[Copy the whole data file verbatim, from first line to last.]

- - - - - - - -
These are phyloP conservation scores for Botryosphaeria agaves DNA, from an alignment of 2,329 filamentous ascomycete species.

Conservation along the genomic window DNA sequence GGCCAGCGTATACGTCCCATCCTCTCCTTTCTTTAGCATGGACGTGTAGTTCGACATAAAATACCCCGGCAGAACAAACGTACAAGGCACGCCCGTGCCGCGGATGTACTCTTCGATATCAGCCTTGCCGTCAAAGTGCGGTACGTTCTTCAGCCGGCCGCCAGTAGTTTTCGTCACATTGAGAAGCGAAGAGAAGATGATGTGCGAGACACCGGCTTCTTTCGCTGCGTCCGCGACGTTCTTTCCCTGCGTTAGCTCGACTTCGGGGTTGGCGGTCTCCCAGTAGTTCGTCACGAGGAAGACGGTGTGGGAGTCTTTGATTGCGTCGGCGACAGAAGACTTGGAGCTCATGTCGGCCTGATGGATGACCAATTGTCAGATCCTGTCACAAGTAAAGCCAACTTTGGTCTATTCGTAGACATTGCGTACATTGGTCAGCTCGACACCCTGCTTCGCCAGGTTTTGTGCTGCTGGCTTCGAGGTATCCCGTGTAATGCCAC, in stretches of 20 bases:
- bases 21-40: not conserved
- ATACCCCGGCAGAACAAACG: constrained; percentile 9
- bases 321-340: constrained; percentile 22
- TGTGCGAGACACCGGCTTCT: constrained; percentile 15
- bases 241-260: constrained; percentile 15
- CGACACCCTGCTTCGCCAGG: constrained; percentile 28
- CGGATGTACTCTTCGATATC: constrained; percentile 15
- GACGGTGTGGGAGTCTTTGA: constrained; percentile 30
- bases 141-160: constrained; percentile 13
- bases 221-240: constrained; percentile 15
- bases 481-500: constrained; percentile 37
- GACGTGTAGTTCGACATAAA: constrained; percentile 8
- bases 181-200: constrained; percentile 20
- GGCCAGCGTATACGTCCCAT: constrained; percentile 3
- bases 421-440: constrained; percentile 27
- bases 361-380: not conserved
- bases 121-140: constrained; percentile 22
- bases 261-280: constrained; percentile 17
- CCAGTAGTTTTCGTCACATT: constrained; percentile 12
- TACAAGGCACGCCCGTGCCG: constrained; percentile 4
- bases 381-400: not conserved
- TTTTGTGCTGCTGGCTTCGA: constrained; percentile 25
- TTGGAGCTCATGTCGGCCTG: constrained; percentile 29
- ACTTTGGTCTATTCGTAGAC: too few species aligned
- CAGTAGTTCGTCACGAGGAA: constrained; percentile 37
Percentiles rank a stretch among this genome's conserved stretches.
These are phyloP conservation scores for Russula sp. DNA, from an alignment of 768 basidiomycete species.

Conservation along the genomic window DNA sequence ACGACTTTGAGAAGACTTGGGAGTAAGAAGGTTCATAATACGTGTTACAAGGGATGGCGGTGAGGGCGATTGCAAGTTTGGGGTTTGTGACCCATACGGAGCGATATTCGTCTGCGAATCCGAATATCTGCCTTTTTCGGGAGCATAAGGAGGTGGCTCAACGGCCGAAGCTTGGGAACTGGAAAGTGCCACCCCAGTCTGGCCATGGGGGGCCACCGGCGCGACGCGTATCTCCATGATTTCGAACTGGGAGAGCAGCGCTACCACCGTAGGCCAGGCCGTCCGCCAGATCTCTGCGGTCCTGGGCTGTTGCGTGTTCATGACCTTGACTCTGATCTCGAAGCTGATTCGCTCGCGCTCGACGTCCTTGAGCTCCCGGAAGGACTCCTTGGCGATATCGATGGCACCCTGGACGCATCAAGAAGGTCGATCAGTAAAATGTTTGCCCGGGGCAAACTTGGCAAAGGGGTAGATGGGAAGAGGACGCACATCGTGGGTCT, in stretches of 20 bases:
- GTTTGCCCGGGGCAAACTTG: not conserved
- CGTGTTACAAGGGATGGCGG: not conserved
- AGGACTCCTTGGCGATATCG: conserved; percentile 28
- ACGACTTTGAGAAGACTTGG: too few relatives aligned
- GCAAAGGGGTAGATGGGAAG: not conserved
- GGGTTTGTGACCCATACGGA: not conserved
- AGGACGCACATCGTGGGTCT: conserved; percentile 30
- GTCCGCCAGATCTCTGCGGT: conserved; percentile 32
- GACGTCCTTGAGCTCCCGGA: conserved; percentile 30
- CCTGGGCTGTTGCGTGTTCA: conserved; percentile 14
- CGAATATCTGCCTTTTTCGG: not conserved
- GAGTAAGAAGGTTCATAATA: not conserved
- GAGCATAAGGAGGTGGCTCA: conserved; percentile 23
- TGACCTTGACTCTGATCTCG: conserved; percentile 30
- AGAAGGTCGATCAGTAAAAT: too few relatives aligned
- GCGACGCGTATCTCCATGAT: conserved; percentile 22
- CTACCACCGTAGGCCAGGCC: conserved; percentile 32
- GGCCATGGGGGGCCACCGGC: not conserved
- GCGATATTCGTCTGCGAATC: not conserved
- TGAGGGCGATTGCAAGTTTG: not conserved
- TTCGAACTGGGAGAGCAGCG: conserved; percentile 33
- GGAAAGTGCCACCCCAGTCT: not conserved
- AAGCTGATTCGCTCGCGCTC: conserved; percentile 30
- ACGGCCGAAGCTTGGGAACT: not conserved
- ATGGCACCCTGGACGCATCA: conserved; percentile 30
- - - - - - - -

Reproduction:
These are phyloP conservation scores for Botryosphaeria agaves DNA, from an alignment of 2,329 filamentous ascomycete species.

Conservation along the genomic window DNA sequence GGCCAGCGTATACGTCCCATCCTCTCCTTTCTTTAGCATGGACGTGTAGTTCGACATAAAATACCCCGGCAGAACAAACGTACAAGGCACGCCCGTGCCGCGGATGTACTCTTCGATATCAGCCTTGCCGTCAAAGTGCGGTACGTTCTTCAGCCGGCCGCCAGTAGTTTTCGTCACATTGAGAAGCGAAGAGAAGATGATGTGCGAGACACCGGCTTCTTTCGCTGCGTCCGCGACGTTCTTTCCCTGCGTTAGCTCGACTTCGGGGTTGGCGGTCTCCCAGTAGTTCGTCACGAGGAAGACGGTGTGGGAGTCTTTGATTGCGTCGGCGACAGAAGACTTGGAGCTCATGTCGGCCTGATGGATGACCAATTGTCAGATCCTGTCACAAGTAAAGCCAACTTTGGTCTATTCGTAGACATTGCGTACATTGGTCAGCTCGACACCCTGCTTCGCCAGGTTTTGTGCTGCTGGCTTCGAGGTATCCCGTGTAATGCCAC, in stretches of 20 bases:
- bases 21-40: not conserved
- ATACCCCGGCAGAACAAACG: constrained; percentile 9
- bases 321-340: constrained; percentile 22
- TGTGCGAGACACCGGCTTCT: constrained; percentile 15
- bases 241-260: constrained; percentile 15
- CGACACCCTGCTTCGCCAGG: constrained; percentile 28
- CGGATGTACTCTTCGATATC: constrained; percentile 15
- GACGGTGTGGGAGTCTTTGA: constrained; percentile 30
- bases 141-160: constrained; percentile 13
- bases 221-240: constrained; percentile 15
- bases 481-500: constrained; percentile 37
- GACGTGTAGTTCGACATAAA: constrained; percentile 8
- bases 181-200: constrained; percentile 20
- GGCCAGCGTATACGTCCCAT: constrained; percentile 3
- bases 421-440: constrained; percentile 27
- bases 361-380: not conserved
- bases 121-140: constrained; percentile 22
- bases 261-280: constrained; percentile 17
- CCAGTAGTTTTCGTCACATT: constrained; percentile 12
- TACAAGGCACGCCCGTGCCG: constrained; percentile 4
- bases 381-400: not conserved
- TTTTGTGCTGCTGGCTTCGA: constrained; percentile 25
- TTGGAGCTCATGTCGGCCTG: constrained; percentile 29
- ACTTTGGTCTATTCGTAGAC: too few species aligned
- CAGTAGTTCGTCACGAGGAA: constrained; percentile 37
Percentiles rank a stretch among this genome's conserved stretches.
These are phyloP conservation scores for Russula sp. DNA, from an alignment of 768 basidiomycete species.

Conservation along the genomic window DNA sequence ACGACTTTGAGAAGACTTGGGAGTAAGAAGGTTCATAATACGTGTTACAAGGGATGGCGGTGAGGGCGATTGCAAGTTTGGGGTTTGTGACCCATACGGAGCGATATTCGTCTGCGAATCCGAATATCTGCCTTTTTCGGGAGCATAAGGAGGTGGCTCAACGGCCGAAGCTTGGGAACTGGAAAGTGCCACCCCAGTCTGGCCATGGGGGGCCACCGGCGCGACGCGTATCTCCATGATTTCGAACTGGGAGAGCAGCGCTACCACCGTAGGCCAGGCCGTCCGCCAGATCTCTGCGGTCCTGGGCTGTTGCGTGTTCATGACCTTGACTCTGATCTCGAAGCTGATTCGCTCGCGCTCGACGTCCTTGAGCTCCCGGAAGGACTCCTTGGCGATATCGATGGCACCCTGGACGCATCAAGAAGGTCGATCAGTAAAATGTTTGCCCGGGGCAAACTTGGCAAAGGGGTAGATGGGAAGAGGACGCACATCGTGGGTCT, in stretches of 20 bases:
- GTTTGCCCGGGGCAAACTTG: not conserved
- CGTGTTACAAGGGATGGCGG: not conserved
- AGGACTCCTTGGCGATATCG: conserved; percentile 28
- ACGACTTTGAGAAGACTTGG: too few relatives aligned
- GCAAAGGGGTAGATGGGAAG: not conserved
- GGGTTTGTGACCCATACGGA: not conserved
- AGGACGCACATCGTGGGTCT: conserved; percentile 30
- GTCCGCCAGATCTCTGCGGT: conserved; percentile 32
- GACGTCCTTGAGCTCCCGGA: conserved; percentile 30
- CCTGGGCTGTTGCGTGTTCA: conserved; percentile 14
- CGAATATCTGCCTTTTTCGG: not conserved
- GAGTAAGAAGGTTCATAATA: not conserved
- GAGCATAAGGAGGTGGCTCA: conserved; percentile 23
- TGACCTTGACTCTGATCTCG: conserved; percentile 30
- AGAAGGTCGATCAGTAAAAT: too few relatives aligned
- GCGACGCGTATCTCCATGAT: conserved; percentile 22
- CTACCACCGTAGGCCAGGCC: conserved; percentile 32
- GGCCATGGGGGGCCACCGGC: not conserved
- GCGATATTCGTCTGCGAATC: not conserved
- TGAGGGCGATTGCAAGTTTG: not conserved
- TTCGAACTGGGAGAGCAGCG: conserved; percentile 33
- GGAAAGTGCCACCCCAGTCT: not conserved
- AAGCTGATTCGCTCGCGCTC: conserved; percentile 30
- ACGGCCGAAGCTTGGGAACT: not conserved
- ATGGCACCCTGGACGCATCA: conserved; percentile 30